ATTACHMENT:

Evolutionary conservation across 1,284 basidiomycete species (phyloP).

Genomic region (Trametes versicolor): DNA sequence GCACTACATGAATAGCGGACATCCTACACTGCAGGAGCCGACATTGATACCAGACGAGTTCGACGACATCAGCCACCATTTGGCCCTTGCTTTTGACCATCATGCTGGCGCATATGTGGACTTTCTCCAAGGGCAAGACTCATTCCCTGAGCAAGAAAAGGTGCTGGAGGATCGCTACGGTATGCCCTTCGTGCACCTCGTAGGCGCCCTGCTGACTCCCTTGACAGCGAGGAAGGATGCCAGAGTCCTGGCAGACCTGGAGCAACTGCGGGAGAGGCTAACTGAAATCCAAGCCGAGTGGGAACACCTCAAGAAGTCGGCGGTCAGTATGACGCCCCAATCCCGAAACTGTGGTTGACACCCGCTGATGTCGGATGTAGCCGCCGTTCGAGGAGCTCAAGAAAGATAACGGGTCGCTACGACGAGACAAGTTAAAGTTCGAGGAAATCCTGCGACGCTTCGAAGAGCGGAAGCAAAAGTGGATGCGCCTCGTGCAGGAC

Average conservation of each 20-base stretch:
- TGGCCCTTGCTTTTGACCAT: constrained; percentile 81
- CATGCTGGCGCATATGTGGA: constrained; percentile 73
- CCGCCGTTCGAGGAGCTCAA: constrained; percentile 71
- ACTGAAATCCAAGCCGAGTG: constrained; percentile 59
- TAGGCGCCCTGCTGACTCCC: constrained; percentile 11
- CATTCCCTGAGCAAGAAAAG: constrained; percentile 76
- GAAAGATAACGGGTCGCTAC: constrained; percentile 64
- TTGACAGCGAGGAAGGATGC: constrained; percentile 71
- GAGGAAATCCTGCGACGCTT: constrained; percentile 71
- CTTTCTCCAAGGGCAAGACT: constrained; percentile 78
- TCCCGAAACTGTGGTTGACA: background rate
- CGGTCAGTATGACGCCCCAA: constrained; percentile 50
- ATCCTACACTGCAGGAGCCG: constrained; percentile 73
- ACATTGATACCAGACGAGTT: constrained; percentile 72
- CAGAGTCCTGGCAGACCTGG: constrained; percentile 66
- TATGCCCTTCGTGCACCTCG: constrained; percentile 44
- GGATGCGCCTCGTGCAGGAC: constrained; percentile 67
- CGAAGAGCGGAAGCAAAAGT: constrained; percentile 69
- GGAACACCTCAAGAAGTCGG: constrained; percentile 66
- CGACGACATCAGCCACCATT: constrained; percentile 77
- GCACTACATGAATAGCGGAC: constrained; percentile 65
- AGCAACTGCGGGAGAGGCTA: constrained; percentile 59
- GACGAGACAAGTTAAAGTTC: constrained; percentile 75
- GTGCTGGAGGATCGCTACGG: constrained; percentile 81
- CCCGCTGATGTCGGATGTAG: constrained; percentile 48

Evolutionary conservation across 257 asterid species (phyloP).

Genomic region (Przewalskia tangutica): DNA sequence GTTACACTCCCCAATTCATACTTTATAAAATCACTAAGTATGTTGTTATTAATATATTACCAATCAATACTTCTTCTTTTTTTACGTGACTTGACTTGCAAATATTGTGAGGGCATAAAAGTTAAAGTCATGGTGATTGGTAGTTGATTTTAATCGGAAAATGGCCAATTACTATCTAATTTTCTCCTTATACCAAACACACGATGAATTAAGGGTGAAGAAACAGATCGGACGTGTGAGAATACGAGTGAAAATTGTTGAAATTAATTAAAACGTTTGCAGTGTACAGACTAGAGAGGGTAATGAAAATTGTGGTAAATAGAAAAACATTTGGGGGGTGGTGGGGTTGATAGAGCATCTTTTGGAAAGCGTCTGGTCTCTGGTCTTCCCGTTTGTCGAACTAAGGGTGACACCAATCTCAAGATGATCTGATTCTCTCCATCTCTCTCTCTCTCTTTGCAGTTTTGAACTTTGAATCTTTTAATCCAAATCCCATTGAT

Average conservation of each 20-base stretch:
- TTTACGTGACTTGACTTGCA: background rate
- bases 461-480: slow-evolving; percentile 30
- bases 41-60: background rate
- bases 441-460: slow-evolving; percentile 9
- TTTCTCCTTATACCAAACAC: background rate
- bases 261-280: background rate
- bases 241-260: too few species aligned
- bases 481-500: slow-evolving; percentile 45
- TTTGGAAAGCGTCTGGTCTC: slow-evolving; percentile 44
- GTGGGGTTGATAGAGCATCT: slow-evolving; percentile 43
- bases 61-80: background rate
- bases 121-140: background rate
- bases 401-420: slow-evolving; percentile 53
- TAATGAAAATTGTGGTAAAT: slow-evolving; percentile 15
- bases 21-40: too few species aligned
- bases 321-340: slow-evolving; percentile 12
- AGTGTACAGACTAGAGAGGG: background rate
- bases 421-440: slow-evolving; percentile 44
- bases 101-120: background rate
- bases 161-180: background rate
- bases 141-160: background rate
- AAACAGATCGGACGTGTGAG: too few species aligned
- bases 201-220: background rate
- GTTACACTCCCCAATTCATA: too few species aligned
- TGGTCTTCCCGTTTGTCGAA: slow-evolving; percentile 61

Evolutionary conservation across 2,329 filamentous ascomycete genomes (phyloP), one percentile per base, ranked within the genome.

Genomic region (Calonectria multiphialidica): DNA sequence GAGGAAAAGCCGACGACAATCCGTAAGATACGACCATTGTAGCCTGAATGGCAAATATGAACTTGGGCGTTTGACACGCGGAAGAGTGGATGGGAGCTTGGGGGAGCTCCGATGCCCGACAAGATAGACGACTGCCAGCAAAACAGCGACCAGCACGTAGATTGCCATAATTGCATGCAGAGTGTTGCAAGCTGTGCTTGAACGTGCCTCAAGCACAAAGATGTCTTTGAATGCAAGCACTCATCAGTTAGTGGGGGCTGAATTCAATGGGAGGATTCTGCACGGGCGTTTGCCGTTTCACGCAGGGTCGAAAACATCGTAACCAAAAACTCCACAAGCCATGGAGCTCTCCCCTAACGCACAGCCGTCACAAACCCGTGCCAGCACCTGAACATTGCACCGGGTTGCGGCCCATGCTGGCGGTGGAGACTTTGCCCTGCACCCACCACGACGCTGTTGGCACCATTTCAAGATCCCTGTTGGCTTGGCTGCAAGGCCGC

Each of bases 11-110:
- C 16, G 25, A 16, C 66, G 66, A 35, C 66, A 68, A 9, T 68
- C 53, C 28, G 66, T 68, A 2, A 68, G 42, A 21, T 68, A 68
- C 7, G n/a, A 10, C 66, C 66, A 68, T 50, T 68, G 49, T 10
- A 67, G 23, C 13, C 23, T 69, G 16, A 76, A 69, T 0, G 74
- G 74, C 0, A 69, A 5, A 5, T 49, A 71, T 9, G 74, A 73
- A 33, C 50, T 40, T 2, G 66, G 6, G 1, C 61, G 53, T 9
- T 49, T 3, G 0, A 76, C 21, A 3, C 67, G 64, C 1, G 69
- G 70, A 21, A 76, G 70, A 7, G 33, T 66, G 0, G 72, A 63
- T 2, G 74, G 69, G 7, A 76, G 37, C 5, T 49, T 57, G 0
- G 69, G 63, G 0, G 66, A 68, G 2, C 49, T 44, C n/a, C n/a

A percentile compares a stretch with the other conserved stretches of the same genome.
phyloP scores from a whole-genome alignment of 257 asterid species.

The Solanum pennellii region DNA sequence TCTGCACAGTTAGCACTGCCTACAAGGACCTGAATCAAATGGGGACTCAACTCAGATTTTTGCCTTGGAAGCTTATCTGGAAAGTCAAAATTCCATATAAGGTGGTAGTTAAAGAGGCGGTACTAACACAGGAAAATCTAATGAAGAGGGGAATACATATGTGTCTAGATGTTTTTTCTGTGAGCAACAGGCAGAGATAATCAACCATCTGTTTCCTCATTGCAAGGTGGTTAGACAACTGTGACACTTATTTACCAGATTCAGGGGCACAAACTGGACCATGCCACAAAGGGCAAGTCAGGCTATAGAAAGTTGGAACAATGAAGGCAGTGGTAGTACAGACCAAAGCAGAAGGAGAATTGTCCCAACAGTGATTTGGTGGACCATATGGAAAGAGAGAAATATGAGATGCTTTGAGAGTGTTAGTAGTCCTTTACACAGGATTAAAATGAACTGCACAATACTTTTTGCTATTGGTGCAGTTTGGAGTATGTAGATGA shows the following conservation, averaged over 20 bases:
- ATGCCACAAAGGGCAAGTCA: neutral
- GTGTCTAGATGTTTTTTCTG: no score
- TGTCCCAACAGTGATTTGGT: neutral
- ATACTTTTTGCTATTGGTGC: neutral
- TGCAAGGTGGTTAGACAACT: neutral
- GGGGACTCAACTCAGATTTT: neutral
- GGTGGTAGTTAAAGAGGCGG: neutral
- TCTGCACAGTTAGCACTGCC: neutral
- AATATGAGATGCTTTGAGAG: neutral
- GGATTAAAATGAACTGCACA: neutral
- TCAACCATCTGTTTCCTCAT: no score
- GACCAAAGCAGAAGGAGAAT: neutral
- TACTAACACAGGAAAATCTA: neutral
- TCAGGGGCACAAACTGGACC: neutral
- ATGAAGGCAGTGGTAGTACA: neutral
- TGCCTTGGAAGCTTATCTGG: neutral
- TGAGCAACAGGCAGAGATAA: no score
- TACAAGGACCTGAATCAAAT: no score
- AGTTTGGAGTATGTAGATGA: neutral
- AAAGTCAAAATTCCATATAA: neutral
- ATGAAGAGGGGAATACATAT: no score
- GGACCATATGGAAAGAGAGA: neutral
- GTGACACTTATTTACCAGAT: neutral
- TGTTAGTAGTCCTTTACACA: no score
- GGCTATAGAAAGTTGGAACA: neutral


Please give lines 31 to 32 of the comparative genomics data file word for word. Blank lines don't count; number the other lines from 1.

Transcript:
Average conservation of each 20-base stretch:
- TTTACGTGACTTGACTTGCA: background rate